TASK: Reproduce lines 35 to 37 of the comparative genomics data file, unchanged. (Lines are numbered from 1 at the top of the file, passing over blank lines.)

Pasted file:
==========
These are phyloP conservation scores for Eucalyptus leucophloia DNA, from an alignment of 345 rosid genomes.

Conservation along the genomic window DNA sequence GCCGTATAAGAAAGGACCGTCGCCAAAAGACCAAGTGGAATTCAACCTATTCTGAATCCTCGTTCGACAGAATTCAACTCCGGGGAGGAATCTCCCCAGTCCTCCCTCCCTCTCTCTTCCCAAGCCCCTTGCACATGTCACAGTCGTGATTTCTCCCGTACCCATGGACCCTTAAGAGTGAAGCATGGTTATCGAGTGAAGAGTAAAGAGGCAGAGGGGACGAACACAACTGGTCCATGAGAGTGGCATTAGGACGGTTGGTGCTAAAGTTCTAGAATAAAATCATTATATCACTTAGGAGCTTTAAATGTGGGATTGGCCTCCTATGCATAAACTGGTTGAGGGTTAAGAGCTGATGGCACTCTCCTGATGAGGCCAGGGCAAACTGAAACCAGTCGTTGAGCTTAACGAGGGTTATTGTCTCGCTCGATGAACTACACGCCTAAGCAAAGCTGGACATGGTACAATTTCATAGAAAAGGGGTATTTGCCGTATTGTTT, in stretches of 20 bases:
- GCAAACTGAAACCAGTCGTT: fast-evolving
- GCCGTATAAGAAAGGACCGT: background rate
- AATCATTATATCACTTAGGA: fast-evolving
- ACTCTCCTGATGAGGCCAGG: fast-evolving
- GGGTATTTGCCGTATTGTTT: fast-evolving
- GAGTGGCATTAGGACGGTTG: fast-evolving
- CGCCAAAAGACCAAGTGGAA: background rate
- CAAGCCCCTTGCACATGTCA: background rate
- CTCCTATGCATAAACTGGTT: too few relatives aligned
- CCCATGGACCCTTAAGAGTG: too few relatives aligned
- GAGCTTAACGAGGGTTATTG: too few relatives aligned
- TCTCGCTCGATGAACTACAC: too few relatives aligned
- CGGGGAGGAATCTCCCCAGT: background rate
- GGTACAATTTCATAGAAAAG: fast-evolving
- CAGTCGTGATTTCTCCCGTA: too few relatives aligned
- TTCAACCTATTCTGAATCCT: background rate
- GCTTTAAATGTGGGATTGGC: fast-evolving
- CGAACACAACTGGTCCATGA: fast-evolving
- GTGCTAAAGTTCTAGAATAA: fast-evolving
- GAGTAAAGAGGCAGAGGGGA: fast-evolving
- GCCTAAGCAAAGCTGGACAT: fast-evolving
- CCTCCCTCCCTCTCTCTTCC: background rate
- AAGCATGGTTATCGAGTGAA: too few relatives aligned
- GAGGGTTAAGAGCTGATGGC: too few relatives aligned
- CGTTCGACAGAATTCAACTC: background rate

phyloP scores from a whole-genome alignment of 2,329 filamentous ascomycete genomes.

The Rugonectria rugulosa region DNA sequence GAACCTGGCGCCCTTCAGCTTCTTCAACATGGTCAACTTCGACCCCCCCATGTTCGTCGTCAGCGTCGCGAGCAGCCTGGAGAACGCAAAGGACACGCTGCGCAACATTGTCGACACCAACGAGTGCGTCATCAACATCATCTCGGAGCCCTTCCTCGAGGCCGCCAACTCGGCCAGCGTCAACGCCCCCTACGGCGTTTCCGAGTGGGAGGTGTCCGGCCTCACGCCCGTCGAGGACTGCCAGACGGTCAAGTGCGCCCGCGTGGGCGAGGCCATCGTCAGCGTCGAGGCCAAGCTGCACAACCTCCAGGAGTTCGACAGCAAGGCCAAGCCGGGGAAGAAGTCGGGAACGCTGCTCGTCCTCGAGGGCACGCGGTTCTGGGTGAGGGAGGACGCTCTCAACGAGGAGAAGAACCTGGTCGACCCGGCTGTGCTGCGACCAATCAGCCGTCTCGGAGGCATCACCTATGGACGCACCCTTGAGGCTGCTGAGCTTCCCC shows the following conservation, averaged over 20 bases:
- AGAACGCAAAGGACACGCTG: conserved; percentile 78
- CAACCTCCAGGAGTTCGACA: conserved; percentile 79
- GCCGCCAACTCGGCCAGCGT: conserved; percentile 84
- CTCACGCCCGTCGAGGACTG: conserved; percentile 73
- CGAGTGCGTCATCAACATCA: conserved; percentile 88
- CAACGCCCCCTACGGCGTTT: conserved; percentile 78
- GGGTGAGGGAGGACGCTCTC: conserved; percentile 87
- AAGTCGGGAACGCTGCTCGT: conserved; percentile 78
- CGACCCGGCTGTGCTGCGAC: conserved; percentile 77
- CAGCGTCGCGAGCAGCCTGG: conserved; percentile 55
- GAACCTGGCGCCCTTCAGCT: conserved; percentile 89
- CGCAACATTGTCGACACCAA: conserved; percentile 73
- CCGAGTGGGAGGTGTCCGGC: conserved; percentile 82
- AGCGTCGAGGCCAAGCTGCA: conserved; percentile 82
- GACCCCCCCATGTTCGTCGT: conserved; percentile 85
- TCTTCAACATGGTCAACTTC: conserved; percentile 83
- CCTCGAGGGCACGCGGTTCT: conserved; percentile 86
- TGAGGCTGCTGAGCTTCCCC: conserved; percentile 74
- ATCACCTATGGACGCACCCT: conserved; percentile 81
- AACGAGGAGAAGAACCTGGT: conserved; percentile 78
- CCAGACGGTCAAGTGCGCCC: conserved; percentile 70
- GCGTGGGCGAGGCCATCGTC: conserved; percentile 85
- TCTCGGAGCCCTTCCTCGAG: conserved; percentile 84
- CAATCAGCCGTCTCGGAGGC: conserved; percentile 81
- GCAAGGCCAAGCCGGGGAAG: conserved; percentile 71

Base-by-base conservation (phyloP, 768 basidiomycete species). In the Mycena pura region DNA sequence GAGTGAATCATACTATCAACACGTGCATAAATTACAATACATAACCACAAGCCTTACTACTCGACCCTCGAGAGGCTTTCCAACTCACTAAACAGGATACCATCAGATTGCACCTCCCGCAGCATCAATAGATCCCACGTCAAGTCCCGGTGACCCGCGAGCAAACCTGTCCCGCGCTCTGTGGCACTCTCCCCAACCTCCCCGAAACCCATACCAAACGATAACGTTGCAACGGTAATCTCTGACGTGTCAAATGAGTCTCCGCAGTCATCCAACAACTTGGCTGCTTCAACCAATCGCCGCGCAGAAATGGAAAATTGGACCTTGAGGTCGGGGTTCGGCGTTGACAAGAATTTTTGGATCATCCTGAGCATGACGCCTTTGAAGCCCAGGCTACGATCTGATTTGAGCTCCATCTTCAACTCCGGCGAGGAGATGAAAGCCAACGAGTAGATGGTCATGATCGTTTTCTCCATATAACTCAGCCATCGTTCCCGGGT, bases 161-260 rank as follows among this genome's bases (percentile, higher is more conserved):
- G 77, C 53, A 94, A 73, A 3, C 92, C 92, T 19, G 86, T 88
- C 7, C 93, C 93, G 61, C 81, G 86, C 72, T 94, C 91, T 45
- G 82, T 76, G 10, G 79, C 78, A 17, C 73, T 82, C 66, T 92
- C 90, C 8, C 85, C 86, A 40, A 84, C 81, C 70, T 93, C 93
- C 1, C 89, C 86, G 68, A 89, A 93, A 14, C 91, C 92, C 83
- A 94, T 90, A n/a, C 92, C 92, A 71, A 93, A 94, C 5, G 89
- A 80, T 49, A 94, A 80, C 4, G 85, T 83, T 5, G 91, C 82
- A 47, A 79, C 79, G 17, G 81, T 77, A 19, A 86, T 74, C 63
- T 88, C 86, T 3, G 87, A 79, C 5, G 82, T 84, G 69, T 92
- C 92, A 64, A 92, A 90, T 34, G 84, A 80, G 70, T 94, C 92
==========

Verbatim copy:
- CAACGCCCCCTACGGCGTTT: conserved; percentile 78
- GGGTGAGGGAGGACGCTCTC: conserved; percentile 87
- AAGTCGGGAACGCTGCTCGT: conserved; percentile 78